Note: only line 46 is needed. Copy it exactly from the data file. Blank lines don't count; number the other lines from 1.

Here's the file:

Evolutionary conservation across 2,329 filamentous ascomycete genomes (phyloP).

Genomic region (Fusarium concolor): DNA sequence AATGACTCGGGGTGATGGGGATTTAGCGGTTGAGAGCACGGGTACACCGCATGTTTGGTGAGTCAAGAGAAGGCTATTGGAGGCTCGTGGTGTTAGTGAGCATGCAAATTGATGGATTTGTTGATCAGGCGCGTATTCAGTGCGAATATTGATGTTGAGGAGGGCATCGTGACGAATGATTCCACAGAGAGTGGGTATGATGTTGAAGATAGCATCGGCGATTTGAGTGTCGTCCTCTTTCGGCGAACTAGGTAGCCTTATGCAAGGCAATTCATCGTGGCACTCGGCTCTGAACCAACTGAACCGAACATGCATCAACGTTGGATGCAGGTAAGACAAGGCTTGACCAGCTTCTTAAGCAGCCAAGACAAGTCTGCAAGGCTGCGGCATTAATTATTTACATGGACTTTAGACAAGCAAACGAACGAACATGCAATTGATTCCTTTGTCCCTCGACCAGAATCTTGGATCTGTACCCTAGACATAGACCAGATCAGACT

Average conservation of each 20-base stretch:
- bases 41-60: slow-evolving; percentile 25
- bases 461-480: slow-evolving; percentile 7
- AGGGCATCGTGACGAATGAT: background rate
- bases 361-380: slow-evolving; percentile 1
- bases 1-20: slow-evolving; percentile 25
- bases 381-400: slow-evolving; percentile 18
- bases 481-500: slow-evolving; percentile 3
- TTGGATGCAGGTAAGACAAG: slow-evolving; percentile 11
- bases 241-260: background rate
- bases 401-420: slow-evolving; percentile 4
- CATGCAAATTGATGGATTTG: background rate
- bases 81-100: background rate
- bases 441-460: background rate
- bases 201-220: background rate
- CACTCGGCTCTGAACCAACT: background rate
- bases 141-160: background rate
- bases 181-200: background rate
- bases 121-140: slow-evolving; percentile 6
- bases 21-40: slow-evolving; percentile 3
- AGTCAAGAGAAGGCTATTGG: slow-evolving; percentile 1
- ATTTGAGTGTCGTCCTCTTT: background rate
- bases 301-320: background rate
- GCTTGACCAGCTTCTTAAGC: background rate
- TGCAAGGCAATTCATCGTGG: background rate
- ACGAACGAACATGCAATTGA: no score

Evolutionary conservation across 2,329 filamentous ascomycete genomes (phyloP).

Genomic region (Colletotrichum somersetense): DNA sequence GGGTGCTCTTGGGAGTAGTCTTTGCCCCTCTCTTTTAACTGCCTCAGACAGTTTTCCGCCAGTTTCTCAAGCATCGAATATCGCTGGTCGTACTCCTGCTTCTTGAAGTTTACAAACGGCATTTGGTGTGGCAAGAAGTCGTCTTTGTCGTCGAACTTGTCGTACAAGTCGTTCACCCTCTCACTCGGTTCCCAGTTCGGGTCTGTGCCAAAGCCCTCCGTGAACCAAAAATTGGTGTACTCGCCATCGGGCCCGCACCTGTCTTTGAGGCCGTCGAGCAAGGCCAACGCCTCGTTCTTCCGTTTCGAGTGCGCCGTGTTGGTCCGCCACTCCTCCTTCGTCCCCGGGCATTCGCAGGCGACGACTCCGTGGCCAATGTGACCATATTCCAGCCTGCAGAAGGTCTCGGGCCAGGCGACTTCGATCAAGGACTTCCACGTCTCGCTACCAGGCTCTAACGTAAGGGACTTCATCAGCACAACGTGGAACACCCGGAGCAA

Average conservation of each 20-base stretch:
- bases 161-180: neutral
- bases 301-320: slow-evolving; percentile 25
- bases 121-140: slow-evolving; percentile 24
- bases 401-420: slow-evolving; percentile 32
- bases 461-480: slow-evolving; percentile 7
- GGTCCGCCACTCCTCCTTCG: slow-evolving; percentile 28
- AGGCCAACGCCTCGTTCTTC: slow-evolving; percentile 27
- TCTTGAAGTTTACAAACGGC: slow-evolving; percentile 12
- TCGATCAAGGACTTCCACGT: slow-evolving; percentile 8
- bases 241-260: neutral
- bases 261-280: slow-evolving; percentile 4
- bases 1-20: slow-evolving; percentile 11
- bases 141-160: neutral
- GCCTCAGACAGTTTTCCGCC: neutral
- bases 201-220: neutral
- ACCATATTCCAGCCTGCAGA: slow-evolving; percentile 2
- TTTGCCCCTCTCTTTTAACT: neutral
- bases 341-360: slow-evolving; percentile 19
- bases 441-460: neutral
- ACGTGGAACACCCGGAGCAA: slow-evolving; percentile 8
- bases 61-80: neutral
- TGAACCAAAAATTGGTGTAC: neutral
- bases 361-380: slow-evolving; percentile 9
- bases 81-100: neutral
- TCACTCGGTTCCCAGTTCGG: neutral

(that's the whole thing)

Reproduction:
- bases 201-220: neutral